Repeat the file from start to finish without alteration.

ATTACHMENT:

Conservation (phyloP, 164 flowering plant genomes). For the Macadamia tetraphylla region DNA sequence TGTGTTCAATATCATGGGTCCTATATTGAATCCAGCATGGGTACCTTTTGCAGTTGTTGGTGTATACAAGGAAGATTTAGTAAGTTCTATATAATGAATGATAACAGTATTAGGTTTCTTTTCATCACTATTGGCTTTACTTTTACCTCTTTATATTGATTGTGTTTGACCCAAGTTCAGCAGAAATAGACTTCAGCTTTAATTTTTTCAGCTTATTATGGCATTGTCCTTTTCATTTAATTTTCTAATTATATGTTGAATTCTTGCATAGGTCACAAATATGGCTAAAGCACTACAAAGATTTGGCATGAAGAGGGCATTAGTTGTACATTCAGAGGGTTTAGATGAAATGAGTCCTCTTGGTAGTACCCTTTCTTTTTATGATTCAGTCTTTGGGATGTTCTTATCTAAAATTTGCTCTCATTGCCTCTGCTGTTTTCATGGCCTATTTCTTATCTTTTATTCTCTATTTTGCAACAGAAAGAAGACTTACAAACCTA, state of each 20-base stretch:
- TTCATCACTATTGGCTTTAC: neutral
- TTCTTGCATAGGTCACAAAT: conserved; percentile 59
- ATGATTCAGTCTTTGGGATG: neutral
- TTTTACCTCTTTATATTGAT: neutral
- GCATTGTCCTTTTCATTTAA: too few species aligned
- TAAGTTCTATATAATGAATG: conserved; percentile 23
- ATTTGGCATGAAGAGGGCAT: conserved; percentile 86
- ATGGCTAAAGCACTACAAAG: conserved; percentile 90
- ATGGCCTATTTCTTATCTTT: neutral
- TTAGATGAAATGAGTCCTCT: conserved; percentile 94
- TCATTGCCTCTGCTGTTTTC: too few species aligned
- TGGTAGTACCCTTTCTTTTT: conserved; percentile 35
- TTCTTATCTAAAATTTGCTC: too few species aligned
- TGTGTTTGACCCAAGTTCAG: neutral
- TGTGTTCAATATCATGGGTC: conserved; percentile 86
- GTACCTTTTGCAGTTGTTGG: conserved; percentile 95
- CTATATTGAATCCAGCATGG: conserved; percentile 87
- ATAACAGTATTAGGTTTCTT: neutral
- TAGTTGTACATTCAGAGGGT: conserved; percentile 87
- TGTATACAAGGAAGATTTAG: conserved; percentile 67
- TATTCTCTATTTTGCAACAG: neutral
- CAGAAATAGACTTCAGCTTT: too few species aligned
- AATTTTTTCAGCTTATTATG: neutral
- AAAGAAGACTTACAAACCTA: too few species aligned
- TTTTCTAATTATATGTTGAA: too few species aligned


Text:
Conservation (phyloP, 164 flowering plant genomes). For the Macadamia tetraphylla region DNA sequence TGTGTTCAATATCATGGGTCCTATATTGAATCCAGCATGGGTACCTTTTGCAGTTGTTGGTGTATACAAGGAAGATTTAGTAAGTTCTATATAATGAATGATAACAGTATTAGGTTTCTTTTCATCACTATTGGCTTTACTTTTACCTCTTTATATTGATTGTGTTTGACCCAAGTTCAGCAGAAATAGACTTCAGCTTTAATTTTTTCAGCTTATTATGGCATTGTCCTTTTCATTTAATTTTCTAATTATATGTTGAATTCTTGCATAGGTCACAAATATGGCTAAAGCACTACAAAGATTTGGCATGAAGAGGGCATTAGTTGTACATTCAGAGGGTTTAGATGAAATGAGTCCTCTTGGTAGTACCCTTTCTTTTTATGATTCAGTCTTTGGGATGTTCTTATCTAAAATTTGCTCTCATTGCCTCTGCTGTTTTCATGGCCTATTTCTTATCTTTTATTCTCTATTTTGCAACAGAAAGAAGACTTACAAACCTA, state of each 20-base stretch:
- TTCATCACTATTGGCTTTAC: neutral
- TTCTTGCATAGGTCACAAAT: conserved; percentile 59
- ATGATTCAGTCTTTGGGATG: neutral
- TTTTACCTCTTTATATTGAT: neutral
- GCATTGTCCTTTTCATTTAA: too few species aligned
- TAAGTTCTATATAATGAATG: conserved; percentile 23
- ATTTGGCATGAAGAGGGCAT: conserved; percentile 86
- ATGGCTAAAGCACTACAAAG: conserved; percentile 90
- ATGGCCTATTTCTTATCTTT: neutral
- TTAGATGAAATGAGTCCTCT: conserved; percentile 94
- TCATTGCCTCTGCTGTTTTC: too few species aligned
- TGGTAGTACCCTTTCTTTTT: conserved; percentile 35
- TTCTTATCTAAAATTTGCTC: too few species aligned
- TGTGTTTGACCCAAGTTCAG: neutral
- TGTGTTCAATATCATGGGTC: conserved; percentile 86
- GTACCTTTTGCAGTTGTTGG: conserved; percentile 95
- CTATATTGAATCCAGCATGG: conserved; percentile 87
- ATAACAGTATTAGGTTTCTT: neutral
- TAGTTGTACATTCAGAGGGT: conserved; percentile 87
- TGTATACAAGGAAGATTTAG: conserved; percentile 67
- TATTCTCTATTTTGCAACAG: neutral
- CAGAAATAGACTTCAGCTTT: too few species aligned
- AATTTTTTCAGCTTATTATG: neutral
- AAAGAAGACTTACAAACCTA: too few species aligned
- TTTTCTAATTATATGTTGAA: too few species aligned